Later, at his 1987 trial where the court convicted him of “conspiracy to escape,” López Rivera took a similar stance, and in his statement, also reprinted in the new book, he elaborated further on the precedent set by anti-colonialist international law:

“Colonialism, dear members of the jury, is a monumental injustice according to the norms of civilized humanity and a crime under international law. According to United Nations Resolution 2621, the continuation of colonialism in all its forms and manifestations is a crime that constitutes a violation of the charter of the United Nations, Resolution 1514 (XV), the Declaration on the Granting of Independence to Colonial Countries and Peoples….No nation, ladies and gentleman, has the right to take over another nation. The military invasion and occupation of Puerto Rico clearly depicts the rapacious and voracious nature of the United States government, with the armed forces, rifles, and cannons it used to subjugate a people into submission and reduce a nation of one million inhabitants to a commodity for the bartering of human beings. For 89 years, this nation, conquered by force—the Puerto Rican people—have been denied their basic rights to self-determination and independence.”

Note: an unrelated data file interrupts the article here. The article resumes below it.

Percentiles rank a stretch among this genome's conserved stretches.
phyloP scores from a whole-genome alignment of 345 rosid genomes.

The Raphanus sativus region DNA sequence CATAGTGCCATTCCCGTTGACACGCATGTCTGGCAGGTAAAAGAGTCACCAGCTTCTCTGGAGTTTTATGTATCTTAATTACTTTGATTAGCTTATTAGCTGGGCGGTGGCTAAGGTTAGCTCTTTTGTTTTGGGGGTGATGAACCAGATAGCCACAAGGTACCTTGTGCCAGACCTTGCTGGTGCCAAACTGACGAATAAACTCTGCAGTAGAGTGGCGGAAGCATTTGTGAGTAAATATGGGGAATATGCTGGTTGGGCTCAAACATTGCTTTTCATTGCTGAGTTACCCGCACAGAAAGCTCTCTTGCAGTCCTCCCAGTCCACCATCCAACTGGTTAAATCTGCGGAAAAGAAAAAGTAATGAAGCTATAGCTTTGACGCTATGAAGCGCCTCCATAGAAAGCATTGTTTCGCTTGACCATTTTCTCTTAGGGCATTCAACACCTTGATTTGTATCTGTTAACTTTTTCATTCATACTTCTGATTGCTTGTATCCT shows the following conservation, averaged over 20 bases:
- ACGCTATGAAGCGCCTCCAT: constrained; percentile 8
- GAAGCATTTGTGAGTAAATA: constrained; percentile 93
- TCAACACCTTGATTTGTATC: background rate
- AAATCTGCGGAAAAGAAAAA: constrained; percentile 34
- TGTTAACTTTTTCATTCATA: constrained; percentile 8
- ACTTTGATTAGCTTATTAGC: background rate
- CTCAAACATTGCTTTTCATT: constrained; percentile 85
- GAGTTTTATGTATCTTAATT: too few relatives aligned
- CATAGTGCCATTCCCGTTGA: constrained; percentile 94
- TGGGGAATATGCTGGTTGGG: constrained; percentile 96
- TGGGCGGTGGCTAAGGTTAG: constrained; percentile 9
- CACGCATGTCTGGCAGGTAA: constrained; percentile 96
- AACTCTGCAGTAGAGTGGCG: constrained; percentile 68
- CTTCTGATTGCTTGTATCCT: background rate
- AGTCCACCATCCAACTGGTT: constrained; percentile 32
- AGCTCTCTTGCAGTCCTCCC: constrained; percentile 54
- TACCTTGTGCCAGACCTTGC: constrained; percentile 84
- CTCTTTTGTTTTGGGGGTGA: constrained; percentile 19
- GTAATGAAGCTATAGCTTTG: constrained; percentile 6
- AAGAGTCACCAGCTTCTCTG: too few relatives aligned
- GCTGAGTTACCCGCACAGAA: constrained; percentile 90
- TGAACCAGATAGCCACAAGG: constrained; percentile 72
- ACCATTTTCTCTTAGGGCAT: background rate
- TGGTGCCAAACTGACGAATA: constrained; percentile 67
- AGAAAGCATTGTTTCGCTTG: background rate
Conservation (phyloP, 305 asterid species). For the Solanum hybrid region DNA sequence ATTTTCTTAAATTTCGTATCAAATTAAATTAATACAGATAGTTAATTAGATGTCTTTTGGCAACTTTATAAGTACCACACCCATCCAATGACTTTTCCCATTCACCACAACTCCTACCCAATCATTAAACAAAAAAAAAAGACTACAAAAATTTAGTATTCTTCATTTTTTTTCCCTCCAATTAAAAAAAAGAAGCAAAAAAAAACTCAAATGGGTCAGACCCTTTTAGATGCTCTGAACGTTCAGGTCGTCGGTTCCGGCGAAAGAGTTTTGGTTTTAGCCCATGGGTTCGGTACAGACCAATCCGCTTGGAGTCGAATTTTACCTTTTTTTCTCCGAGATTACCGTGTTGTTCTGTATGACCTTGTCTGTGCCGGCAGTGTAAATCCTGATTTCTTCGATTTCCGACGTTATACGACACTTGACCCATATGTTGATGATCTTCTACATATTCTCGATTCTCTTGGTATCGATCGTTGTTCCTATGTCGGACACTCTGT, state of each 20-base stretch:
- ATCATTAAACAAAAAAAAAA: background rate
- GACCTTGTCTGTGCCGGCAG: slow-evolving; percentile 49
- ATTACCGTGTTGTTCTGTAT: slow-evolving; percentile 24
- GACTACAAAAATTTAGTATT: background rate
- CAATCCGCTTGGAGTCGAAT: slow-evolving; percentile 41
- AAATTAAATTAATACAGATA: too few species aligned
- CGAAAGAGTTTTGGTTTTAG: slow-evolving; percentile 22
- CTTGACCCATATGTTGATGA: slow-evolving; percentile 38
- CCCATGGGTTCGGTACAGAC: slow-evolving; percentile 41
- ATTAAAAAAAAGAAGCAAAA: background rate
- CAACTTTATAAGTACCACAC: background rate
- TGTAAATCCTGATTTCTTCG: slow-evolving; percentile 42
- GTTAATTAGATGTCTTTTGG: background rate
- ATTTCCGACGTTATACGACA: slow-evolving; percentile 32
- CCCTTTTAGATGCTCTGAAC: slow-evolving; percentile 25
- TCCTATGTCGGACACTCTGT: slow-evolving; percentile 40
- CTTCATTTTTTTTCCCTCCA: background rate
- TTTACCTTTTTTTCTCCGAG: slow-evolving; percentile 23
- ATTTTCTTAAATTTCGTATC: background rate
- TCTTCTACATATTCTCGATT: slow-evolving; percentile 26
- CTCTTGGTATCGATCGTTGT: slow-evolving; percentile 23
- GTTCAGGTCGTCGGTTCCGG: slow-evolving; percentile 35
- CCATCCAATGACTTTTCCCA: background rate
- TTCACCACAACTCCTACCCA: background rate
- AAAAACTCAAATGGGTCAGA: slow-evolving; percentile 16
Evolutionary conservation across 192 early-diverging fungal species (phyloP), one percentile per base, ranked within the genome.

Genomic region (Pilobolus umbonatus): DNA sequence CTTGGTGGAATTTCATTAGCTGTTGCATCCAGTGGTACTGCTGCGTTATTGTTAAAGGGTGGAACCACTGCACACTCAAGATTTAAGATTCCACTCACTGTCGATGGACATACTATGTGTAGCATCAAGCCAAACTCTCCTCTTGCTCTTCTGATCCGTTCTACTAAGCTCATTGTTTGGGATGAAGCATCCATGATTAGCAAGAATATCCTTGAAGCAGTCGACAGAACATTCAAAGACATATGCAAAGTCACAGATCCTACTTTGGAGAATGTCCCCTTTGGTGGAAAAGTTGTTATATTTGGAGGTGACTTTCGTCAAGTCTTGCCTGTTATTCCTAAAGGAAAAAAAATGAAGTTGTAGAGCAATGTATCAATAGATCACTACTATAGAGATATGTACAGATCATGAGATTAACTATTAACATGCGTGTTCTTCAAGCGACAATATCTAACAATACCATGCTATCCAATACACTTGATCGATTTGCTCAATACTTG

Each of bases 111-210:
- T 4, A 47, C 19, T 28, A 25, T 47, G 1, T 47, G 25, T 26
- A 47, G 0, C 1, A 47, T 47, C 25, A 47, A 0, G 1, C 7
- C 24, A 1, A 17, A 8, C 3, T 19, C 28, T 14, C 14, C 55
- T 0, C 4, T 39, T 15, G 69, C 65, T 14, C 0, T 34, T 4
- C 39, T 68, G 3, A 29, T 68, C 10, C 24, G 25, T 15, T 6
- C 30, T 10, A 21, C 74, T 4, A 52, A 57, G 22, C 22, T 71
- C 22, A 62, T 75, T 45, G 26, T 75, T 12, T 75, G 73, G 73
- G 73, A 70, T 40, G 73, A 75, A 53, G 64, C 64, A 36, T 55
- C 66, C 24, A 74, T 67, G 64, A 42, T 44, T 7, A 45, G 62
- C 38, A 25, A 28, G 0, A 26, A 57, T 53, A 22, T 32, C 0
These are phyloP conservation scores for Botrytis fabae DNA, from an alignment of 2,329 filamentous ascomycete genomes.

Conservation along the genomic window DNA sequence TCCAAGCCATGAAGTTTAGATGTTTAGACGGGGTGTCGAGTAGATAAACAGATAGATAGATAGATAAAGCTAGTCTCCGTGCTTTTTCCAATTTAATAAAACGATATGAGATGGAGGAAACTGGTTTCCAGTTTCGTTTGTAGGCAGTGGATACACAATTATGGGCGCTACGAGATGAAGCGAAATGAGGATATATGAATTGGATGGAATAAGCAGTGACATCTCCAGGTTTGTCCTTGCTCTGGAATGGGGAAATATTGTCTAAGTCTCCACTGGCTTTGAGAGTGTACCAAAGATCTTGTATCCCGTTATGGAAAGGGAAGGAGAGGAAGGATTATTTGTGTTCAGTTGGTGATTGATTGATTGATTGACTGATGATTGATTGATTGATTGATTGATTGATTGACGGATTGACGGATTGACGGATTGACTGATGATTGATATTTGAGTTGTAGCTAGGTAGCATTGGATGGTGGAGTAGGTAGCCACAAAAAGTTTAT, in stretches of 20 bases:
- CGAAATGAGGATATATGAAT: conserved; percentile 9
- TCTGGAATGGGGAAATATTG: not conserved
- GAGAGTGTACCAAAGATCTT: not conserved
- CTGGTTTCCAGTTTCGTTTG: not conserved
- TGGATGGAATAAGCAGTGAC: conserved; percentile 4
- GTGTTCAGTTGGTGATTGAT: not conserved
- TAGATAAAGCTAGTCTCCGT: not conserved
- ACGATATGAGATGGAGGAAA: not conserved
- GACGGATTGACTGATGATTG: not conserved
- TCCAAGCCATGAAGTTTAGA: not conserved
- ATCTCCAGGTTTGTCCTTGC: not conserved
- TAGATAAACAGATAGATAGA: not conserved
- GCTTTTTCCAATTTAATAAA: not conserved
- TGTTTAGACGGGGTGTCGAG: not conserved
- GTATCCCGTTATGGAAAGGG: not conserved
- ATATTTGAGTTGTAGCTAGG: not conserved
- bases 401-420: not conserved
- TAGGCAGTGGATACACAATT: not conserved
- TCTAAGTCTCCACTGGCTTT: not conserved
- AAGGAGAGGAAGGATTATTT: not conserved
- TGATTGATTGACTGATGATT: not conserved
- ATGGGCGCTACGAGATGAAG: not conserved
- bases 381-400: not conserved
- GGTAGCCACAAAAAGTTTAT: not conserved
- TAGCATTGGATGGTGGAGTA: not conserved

(Painting of US-Mexico wall by López Rivera.)
‘Spiritcide’ and the Torture of Imprisonment

“The memory of our pain deserves to be appreciated, remembered, and never denied.” --Oscar López Rivera, 1997

Following his 1981 conviction, the government first held López Rivera at FCI Leavenworth in Kansas, until 1986. Upon arrival, Luis Nieves Falcón writes that “the majority of the prison guards were waiting for him. They surrounded him and verbally assaulted him. They repeatedly stressed that they didn’t want him there; that he was a dangerous terrorist and the place for him was Marion: an even higher-security prison, regarded among prison guards as the right place to eliminate terrorists.” Despite a clean record at Leavenworth and a 1985 report by his jailers that “he demonstrated favorable adjustment and maintained positive relations with the staff,” López Rivera became the target of an FBI entrapment scheme, involving a fabricated escape plan. On June 24, 1986, just days after the government formally accused him of planning to escape, he received a disciplinary transfer to the notorious federal prison in Marion, Illinois.